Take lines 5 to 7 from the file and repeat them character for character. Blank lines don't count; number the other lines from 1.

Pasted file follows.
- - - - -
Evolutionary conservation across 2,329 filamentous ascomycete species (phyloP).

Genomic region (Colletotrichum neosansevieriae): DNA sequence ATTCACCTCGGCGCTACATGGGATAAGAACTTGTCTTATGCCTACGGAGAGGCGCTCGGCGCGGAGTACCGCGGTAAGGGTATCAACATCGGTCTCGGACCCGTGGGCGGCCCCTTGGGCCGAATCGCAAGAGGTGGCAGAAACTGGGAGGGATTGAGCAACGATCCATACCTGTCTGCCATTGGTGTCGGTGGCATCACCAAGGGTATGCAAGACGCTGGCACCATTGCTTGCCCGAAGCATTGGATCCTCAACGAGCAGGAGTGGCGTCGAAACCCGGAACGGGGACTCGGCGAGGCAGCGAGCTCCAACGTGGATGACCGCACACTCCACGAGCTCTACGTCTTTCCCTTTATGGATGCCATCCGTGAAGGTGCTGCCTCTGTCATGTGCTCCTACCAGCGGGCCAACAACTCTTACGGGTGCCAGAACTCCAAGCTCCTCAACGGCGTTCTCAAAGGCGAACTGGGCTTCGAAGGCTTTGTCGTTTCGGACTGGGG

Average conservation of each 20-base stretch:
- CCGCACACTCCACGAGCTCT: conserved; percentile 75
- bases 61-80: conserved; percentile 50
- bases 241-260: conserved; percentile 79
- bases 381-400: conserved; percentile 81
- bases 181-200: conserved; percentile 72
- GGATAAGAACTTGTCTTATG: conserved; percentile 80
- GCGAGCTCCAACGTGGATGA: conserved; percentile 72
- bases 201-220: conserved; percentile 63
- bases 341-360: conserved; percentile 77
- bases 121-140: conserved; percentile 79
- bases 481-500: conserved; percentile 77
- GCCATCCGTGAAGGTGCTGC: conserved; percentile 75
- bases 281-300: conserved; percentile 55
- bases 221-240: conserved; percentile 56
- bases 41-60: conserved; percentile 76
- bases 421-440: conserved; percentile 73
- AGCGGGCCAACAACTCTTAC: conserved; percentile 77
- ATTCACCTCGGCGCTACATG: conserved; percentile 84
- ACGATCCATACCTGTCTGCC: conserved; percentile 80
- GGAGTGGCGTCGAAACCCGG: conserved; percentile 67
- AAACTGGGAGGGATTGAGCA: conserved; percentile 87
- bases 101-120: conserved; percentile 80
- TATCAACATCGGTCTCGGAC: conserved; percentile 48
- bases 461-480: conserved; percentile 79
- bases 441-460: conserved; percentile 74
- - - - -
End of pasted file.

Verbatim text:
- bases 61-80: conserved; percentile 50
- bases 241-260: conserved; percentile 79
- bases 381-400: conserved; percentile 81